Merling Trio

Postcards in E: Dvorák & Shostakovich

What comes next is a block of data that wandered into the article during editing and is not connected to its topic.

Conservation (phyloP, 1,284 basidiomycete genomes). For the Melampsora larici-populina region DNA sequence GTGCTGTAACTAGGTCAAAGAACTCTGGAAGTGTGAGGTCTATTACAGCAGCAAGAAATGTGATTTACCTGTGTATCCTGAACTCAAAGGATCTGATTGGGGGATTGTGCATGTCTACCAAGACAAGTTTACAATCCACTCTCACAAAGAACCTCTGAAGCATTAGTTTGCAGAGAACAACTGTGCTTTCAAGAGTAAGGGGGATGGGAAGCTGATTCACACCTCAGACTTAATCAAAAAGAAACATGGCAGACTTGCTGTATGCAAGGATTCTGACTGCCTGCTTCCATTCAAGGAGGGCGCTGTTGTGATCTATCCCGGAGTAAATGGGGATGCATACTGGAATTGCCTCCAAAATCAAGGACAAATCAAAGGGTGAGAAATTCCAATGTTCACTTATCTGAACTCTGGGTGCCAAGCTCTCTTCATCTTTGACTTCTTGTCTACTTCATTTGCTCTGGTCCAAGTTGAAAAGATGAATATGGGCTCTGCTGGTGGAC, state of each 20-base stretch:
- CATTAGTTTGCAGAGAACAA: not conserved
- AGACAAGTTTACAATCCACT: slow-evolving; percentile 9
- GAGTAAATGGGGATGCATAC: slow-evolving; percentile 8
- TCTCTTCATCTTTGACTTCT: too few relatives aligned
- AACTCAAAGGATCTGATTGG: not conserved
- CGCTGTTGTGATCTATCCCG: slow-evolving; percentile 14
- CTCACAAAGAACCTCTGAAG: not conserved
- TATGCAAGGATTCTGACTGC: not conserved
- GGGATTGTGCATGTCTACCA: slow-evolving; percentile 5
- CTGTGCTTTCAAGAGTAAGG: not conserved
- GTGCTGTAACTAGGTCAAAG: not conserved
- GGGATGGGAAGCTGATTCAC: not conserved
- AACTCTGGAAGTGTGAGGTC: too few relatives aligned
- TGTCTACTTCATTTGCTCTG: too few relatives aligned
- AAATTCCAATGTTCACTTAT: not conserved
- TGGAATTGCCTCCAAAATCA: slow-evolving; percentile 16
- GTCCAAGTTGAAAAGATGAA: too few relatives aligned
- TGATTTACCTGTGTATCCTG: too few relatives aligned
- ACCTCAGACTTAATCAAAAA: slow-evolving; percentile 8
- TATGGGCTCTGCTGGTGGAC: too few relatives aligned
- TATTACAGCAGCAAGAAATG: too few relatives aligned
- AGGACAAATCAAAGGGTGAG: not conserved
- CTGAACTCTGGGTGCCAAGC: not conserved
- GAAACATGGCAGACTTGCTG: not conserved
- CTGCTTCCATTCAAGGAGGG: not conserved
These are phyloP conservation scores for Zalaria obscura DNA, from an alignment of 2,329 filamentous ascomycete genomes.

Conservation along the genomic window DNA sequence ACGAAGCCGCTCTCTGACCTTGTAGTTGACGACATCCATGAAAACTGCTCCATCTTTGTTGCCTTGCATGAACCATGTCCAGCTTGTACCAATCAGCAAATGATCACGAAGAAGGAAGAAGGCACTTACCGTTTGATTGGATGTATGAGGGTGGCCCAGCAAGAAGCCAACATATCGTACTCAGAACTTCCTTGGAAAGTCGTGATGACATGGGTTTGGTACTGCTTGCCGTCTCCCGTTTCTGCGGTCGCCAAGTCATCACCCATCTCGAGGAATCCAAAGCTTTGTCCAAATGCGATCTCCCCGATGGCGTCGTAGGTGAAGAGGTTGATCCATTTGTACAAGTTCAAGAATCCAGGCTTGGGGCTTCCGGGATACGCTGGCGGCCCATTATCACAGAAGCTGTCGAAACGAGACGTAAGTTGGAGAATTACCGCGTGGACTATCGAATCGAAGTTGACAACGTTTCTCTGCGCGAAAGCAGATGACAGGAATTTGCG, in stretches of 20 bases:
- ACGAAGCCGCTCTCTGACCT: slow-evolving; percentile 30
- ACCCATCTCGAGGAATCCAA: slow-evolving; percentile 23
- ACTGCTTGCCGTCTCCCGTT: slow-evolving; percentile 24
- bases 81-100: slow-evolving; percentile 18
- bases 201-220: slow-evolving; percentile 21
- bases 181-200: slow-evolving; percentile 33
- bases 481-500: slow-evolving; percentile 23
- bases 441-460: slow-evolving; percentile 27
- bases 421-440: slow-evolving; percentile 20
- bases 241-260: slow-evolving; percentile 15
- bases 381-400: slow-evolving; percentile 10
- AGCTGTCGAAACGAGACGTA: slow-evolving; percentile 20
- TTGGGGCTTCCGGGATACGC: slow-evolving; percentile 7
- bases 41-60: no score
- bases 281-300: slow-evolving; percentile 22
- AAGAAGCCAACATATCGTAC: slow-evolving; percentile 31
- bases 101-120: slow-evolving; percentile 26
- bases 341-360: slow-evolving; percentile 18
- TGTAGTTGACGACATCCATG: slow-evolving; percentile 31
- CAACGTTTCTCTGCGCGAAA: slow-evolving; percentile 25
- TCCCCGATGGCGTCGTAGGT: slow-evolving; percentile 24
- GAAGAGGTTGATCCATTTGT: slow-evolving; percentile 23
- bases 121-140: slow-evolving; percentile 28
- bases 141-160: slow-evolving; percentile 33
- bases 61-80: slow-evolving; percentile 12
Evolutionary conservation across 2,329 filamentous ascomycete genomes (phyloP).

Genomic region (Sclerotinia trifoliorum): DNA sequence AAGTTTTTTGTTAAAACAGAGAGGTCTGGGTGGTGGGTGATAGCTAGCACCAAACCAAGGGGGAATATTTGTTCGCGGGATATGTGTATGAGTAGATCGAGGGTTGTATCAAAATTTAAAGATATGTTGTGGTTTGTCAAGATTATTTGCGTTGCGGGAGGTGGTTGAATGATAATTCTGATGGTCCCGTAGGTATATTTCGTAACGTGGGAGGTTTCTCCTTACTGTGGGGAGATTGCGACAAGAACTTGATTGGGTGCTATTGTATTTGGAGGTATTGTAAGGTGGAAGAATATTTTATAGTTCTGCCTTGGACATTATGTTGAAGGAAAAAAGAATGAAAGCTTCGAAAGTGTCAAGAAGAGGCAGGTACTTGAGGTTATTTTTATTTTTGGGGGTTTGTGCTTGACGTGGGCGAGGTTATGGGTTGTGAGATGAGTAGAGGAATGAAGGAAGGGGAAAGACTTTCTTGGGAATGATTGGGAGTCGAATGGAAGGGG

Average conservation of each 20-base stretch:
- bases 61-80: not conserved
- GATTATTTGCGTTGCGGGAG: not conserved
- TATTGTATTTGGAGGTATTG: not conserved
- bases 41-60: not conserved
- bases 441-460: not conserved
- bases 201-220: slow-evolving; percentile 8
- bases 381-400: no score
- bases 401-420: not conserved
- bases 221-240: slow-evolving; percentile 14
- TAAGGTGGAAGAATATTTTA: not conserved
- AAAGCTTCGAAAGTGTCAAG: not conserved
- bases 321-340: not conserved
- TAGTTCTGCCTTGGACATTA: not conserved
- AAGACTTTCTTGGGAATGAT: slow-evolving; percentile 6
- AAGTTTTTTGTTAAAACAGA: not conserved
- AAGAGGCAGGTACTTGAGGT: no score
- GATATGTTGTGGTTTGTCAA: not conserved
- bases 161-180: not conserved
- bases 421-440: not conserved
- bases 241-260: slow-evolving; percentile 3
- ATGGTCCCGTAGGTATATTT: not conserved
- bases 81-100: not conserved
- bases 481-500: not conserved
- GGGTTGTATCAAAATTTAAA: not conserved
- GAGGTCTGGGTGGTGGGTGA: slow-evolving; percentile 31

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On the heels of a successful album featuring the works of Astor Piazzolla and Frank Proto, the Merling Trio chose for this 2008 release to return to more "traditional," core-repertoire works. The choice of Dvorák's Fourth Piano Trio, "Dumky," and Shostakovich's Second Piano Trio seems to be based entirely on the fact that the two works are in the key of E minor. The liner notes for both pieces are quite oversimplified and do listeners an injustice by not giving more information about what they're listening to. The "Dumky" trio, like Piazzolla from a previous album, thrives when played with a great deal of drama and Romanticism. Merling is able to produce these characteristics in abundance, quickly changing between the more brooding, plaintive sections and the fiery, agitated ones yielding a nice sense of theater in their performance. The Shostakovich trio, on the other hand, was written in response to the composer's close friend who died in a concentration camp; there is no theater in this work, only despair, making it one of Shostakovich's bleakest compositions. Merling starts off nicely; the cello false harmonics in the opening passage are haunting as is the muted, soaring violin part. The tragic largo is deeply thoughtful and introspective. The cyclical finale, which includes a quote from another desolate composition -- the Eighth String Quartet -- is an entirely different story. Here, the Merling trio seems to totally lose control. Intonation is an abysmal mess, the strings grind away at their instruments producing an unappealing, forced sound, and the cohesiveness of the group in general gives way to an unnatural infusion of drama.

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